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The Challenges Facing Today's CIOs

Chris Chandler

18 September 2017

by Chris Chandler

( Words)

Many digital leaders face barriers to business transformation. Here are some of the biggest.

Mechanical engineer, neuroscientist and CIO; just a few of the former roles on the resume of Dr. Robina Chatham. Today, Robina is a business coach and author, specialising in mentoring and motivating senior leaders to achieve their full potential in some of the world’s most exciting organisations.

Understanding our clients’ challenges is a priority for the team at La Fosse Associates. So we were delighted to invite Robina to La Fosse HQ to discuss the common struggles she sees CIOs face in her line of work and how, as consultants, we can help overcome them.

1. The changing focus of IT
In the past, the challenge was getting technology to work. Today, it’s about transforming organisations. IT is no longer just a service, it’s a strategic function that is disrupting entire industries. Senior IT leaders are tasked with driving this disruptive digital agenda and they need the right talent to help them do it.

2. Balancing pioneers and pragmatists
When IT was new, there were no rules or methodology. It was experimental work which attracted pioneers and rule breakers. As time and tech moved on, IT became about safety and security and this attracted pragmatists and rule followers. Now challenged to innovate, the industry now faces a shortage of pioneers and an overload of pragmatists. Essential systems still need to run seamlessly of course, so CIOs need to recruit or develop the right balance of people, and create an environment that suits different preferences.

3. Identifying future leaders
Businesses derive value from IT at four potential levels;

1. Leadership
2. Partnership
3. Collaboration
4. Transaction

Most CIOs are skilled at identifying collaboration and transaction qualities in IT staff; these strengths focus on the now and have an inside-out perspective. But many find it hard to identify leadership and partnership qualities; these strengths focus on the future, are proactive and have an outside-in perspective. CIOs need to ensure they have worked out which levels they want candidates to operate at and that they are assessing competence at each level to the right extent.

4. Finding skills for the 21st century
Introducing new technology into the IT function can be fast and frequent with the right budget. But getting the team to embrace it can take years. As a result, many IT teams are currently working with a 20th century mindset. Find an IT professional with these four skills to lead them and you’ll help the IT function progress into the 21st century and keep pace with the tools they use.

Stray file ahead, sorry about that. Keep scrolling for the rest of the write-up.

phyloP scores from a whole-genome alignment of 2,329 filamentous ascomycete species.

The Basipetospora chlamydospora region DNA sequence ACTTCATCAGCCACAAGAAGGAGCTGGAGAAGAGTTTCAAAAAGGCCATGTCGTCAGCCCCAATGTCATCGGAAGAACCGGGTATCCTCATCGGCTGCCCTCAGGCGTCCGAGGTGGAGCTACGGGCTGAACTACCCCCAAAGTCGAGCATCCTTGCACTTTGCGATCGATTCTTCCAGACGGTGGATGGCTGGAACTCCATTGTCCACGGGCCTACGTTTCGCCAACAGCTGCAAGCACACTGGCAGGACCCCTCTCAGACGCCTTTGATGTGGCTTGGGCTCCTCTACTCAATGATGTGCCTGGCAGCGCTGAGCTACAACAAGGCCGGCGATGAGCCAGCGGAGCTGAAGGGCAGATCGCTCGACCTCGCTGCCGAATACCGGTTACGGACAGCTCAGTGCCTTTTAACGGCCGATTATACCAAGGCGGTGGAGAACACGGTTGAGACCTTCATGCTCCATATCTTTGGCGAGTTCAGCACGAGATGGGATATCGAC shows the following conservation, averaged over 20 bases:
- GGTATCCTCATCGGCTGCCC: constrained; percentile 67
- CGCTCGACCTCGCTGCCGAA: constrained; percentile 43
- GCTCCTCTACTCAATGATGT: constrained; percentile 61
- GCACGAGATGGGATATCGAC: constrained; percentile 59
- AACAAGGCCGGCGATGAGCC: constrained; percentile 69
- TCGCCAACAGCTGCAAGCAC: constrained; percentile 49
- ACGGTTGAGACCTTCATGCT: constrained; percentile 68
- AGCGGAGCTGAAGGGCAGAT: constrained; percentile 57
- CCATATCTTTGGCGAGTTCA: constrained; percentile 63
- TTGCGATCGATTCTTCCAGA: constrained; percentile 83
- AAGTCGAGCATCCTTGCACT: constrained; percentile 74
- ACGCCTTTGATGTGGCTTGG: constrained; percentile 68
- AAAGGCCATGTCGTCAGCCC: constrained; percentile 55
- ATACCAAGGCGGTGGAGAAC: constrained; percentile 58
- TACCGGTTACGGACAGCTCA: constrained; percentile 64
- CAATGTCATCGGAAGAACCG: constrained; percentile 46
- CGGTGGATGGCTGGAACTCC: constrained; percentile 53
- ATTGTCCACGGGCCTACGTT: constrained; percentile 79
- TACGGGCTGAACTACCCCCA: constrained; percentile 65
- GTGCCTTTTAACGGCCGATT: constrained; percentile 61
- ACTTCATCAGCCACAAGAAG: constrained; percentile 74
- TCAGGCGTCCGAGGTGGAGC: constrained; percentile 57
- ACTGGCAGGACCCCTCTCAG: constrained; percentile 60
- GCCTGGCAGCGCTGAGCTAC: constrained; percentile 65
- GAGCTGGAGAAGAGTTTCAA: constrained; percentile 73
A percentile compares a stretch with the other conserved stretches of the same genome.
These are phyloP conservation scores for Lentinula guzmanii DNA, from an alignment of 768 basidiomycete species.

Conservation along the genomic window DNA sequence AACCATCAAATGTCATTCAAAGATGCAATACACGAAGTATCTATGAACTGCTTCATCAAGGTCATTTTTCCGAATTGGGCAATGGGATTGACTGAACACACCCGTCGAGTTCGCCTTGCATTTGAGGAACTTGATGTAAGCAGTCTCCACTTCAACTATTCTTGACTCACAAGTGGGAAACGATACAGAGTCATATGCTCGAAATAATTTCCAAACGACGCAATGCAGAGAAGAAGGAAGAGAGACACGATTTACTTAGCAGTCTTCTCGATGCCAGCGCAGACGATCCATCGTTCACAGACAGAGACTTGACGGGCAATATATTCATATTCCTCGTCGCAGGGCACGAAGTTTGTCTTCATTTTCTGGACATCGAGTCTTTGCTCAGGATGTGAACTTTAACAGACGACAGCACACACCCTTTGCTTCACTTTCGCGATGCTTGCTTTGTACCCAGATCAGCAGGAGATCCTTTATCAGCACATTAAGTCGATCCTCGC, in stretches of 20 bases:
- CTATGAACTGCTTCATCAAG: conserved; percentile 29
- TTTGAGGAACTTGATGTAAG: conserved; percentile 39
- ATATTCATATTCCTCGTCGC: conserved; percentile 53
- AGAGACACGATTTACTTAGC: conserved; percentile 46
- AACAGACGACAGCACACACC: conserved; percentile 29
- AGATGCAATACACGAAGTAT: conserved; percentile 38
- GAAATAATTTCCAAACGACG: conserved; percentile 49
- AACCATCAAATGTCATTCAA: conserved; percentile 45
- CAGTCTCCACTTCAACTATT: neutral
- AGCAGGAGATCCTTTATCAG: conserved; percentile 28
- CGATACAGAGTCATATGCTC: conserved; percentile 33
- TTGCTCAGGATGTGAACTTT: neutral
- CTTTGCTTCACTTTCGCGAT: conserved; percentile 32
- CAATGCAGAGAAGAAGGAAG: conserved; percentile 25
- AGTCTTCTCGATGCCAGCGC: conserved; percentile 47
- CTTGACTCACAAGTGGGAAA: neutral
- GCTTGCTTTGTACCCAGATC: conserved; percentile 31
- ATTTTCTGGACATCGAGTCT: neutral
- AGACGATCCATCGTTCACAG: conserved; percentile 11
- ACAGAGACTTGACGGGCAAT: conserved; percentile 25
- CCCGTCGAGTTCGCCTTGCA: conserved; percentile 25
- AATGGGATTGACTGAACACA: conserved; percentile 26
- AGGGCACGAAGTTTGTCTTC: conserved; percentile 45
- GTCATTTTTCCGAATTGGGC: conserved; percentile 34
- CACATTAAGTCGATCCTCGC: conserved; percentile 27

1. Personal power; being strong, confident, honest, liked and respected.
2. Courage and confidence to challenge the status quo.
3. The drive, initiative and outside-in curiosity to be an early adopter and experiment
4. A triple deep skill set; digital IQ to know the tech, business IQ to understand its place and emotional intelligence to manage people.

5. Waiting for the right fit
Filling a vital IT function with the wrong fit is counterproductive and can put the department back by as much as 9 months. Recruitment coaching can help CIOs improve their interviewing technique, and improve their induction processes to ensure that the right fit fits in properly from the start.

About Robina

Robina qualified as both a Mechanical Engineer and Neuroscientist. She started her career in the shipbuilding industry, where she pioneered the introduction of computing to the shop floor. Robina subsequently followed a career in IT, which culminated in the position of European CIO for a leading merchant bank.

In 1996, Robina joined Cranfield School of Management as a Lecturer in Management Information Systems, where she created the acclaimed and in some cases life-changing programme: Organisational Politics and IT Management.

Robina now runs her own consultancy and training company, and is also a Visiting Fellow at Cranfield School of Management and a Research Associate for the LEF (Leading Edge Forum). Her prime focus is on helping senior managers to develop political acumen, to master the art of influencing others, and hence increase their personal impact at board level. Other areas of specialism include the building of high-performance teams and relationship management.

Where to next?

Learn more about how we can help with our Talent Strategy practice for high-growth businesses.

Read more about tips and advice for CIO's:

Beyond Keeping the Lights On: Why CIOs Need to Think Like Investors

Higher Education CIOs: What can we learn from Covid-19?

Constructing Innovation: Why it's a Revolution from Below, with Interim CIO Chris Billimore